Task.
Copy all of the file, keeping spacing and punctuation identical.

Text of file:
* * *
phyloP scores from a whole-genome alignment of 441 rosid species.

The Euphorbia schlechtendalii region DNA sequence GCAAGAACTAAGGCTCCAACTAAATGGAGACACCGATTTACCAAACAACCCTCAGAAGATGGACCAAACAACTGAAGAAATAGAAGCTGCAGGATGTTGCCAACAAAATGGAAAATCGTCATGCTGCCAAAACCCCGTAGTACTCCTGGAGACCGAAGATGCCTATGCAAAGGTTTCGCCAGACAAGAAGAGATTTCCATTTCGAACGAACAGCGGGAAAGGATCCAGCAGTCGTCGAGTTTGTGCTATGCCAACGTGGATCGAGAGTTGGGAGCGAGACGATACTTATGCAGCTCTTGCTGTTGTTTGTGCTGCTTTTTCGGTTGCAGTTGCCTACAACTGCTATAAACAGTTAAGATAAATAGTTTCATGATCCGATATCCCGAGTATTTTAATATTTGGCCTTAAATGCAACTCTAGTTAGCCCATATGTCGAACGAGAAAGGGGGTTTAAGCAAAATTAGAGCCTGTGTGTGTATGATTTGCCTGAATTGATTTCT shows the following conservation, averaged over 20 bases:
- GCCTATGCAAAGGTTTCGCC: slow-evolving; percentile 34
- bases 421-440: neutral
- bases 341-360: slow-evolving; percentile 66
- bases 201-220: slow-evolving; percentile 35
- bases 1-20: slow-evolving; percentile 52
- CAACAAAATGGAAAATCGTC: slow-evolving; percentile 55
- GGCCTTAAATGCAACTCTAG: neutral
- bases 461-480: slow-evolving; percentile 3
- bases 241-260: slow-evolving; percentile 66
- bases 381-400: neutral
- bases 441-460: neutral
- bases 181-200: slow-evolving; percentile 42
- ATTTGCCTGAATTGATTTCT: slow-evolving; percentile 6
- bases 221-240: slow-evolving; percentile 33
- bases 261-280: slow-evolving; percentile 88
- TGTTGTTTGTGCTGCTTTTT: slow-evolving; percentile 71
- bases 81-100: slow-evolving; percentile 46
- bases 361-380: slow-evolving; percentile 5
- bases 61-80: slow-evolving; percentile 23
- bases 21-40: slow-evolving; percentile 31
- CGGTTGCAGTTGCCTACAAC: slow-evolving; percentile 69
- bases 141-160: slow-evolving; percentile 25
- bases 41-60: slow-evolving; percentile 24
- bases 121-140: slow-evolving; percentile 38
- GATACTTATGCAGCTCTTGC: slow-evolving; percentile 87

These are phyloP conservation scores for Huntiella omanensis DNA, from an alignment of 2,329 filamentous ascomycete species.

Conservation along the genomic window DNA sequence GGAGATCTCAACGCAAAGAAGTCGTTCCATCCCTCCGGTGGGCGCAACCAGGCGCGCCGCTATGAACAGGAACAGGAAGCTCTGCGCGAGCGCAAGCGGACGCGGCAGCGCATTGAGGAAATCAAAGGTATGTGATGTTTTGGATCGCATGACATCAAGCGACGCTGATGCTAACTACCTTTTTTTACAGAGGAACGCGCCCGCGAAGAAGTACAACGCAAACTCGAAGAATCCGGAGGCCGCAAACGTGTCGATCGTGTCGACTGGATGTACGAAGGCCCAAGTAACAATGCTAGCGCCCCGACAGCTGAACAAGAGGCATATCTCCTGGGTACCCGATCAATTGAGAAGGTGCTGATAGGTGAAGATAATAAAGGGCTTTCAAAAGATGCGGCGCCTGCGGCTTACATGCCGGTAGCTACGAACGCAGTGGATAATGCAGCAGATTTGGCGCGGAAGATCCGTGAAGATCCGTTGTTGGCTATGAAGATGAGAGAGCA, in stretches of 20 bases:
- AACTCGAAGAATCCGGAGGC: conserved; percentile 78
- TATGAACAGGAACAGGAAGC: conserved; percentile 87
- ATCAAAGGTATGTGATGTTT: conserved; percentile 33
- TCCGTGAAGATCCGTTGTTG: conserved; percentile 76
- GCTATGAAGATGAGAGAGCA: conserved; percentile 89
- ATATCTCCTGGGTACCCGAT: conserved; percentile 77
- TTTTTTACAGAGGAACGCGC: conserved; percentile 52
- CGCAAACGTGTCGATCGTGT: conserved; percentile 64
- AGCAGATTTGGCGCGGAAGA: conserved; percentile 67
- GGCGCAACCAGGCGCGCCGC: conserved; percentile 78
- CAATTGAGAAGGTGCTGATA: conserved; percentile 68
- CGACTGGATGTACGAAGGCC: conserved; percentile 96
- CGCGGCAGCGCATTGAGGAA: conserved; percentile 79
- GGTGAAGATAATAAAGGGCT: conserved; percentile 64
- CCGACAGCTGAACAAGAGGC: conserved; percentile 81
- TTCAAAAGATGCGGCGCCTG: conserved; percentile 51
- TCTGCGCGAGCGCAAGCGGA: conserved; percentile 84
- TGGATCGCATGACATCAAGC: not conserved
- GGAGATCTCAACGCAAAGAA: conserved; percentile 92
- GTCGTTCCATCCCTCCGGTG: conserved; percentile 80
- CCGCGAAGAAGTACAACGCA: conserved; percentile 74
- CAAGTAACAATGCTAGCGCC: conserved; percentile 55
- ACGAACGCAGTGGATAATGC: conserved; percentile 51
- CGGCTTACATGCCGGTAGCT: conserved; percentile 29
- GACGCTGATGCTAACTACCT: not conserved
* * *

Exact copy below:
phyloP scores from a whole-genome alignment of 441 rosid species.

The Euphorbia schlechtendalii region DNA sequence GCAAGAACTAAGGCTCCAACTAAATGGAGACACCGATTTACCAAACAACCCTCAGAAGATGGACCAAACAACTGAAGAAATAGAAGCTGCAGGATGTTGCCAACAAAATGGAAAATCGTCATGCTGCCAAAACCCCGTAGTACTCCTGGAGACCGAAGATGCCTATGCAAAGGTTTCGCCAGACAAGAAGAGATTTCCATTTCGAACGAACAGCGGGAAAGGATCCAGCAGTCGTCGAGTTTGTGCTATGCCAACGTGGATCGAGAGTTGGGAGCGAGACGATACTTATGCAGCTCTTGCTGTTGTTTGTGCTGCTTTTTCGGTTGCAGTTGCCTACAACTGCTATAAACAGTTAAGATAAATAGTTTCATGATCCGATATCCCGAGTATTTTAATATTTGGCCTTAAATGCAACTCTAGTTAGCCCATATGTCGAACGAGAAAGGGGGTTTAAGCAAAATTAGAGCCTGTGTGTGTATGATTTGCCTGAATTGATTTCT shows the following conservation, averaged over 20 bases:
- GCCTATGCAAAGGTTTCGCC: slow-evolving; percentile 34
- bases 421-440: neutral
- bases 341-360: slow-evolving; percentile 66
- bases 201-220: slow-evolving; percentile 35
- bases 1-20: slow-evolving; percentile 52
- CAACAAAATGGAAAATCGTC: slow-evolving; percentile 55
- GGCCTTAAATGCAACTCTAG: neutral
- bases 461-480: slow-evolving; percentile 3
- bases 241-260: slow-evolving; percentile 66
- bases 381-400: neutral
- bases 441-460: neutral
- bases 181-200: slow-evolving; percentile 42
- ATTTGCCTGAATTGATTTCT: slow-evolving; percentile 6
- bases 221-240: slow-evolving; percentile 33
- bases 261-280: slow-evolving; percentile 88
- TGTTGTTTGTGCTGCTTTTT: slow-evolving; percentile 71
- bases 81-100: slow-evolving; percentile 46
- bases 361-380: slow-evolving; percentile 5
- bases 61-80: slow-evolving; percentile 23
- bases 21-40: slow-evolving; percentile 31
- CGGTTGCAGTTGCCTACAAC: slow-evolving; percentile 69
- bases 141-160: slow-evolving; percentile 25
- bases 41-60: slow-evolving; percentile 24
- bases 121-140: slow-evolving; percentile 38
- GATACTTATGCAGCTCTTGC: slow-evolving; percentile 87

These are phyloP conservation scores for Huntiella omanensis DNA, from an alignment of 2,329 filamentous ascomycete species.

Conservation along the genomic window DNA sequence GGAGATCTCAACGCAAAGAAGTCGTTCCATCCCTCCGGTGGGCGCAACCAGGCGCGCCGCTATGAACAGGAACAGGAAGCTCTGCGCGAGCGCAAGCGGACGCGGCAGCGCATTGAGGAAATCAAAGGTATGTGATGTTTTGGATCGCATGACATCAAGCGACGCTGATGCTAACTACCTTTTTTTACAGAGGAACGCGCCCGCGAAGAAGTACAACGCAAACTCGAAGAATCCGGAGGCCGCAAACGTGTCGATCGTGTCGACTGGATGTACGAAGGCCCAAGTAACAATGCTAGCGCCCCGACAGCTGAACAAGAGGCATATCTCCTGGGTACCCGATCAATTGAGAAGGTGCTGATAGGTGAAGATAATAAAGGGCTTTCAAAAGATGCGGCGCCTGCGGCTTACATGCCGGTAGCTACGAACGCAGTGGATAATGCAGCAGATTTGGCGCGGAAGATCCGTGAAGATCCGTTGTTGGCTATGAAGATGAGAGAGCA, in stretches of 20 bases:
- AACTCGAAGAATCCGGAGGC: conserved; percentile 78
- TATGAACAGGAACAGGAAGC: conserved; percentile 87
- ATCAAAGGTATGTGATGTTT: conserved; percentile 33
- TCCGTGAAGATCCGTTGTTG: conserved; percentile 76
- GCTATGAAGATGAGAGAGCA: conserved; percentile 89
- ATATCTCCTGGGTACCCGAT: conserved; percentile 77
- TTTTTTACAGAGGAACGCGC: conserved; percentile 52
- CGCAAACGTGTCGATCGTGT: conserved; percentile 64
- AGCAGATTTGGCGCGGAAGA: conserved; percentile 67
- GGCGCAACCAGGCGCGCCGC: conserved; percentile 78
- CAATTGAGAAGGTGCTGATA: conserved; percentile 68
- CGACTGGATGTACGAAGGCC: conserved; percentile 96
- CGCGGCAGCGCATTGAGGAA: conserved; percentile 79
- GGTGAAGATAATAAAGGGCT: conserved; percentile 64
- CCGACAGCTGAACAAGAGGC: conserved; percentile 81
- TTCAAAAGATGCGGCGCCTG: conserved; percentile 51
- TCTGCGCGAGCGCAAGCGGA: conserved; percentile 84
- TGGATCGCATGACATCAAGC: not conserved
- GGAGATCTCAACGCAAAGAA: conserved; percentile 92
- GTCGTTCCATCCCTCCGGTG: conserved; percentile 80
- CCGCGAAGAAGTACAACGCA: conserved; percentile 74
- CAAGTAACAATGCTAGCGCC: conserved; percentile 55
- ACGAACGCAGTGGATAATGC: conserved; percentile 51
- CGGCTTACATGCCGGTAGCT: conserved; percentile 29
- GACGCTGATGCTAACTACCT: not conserved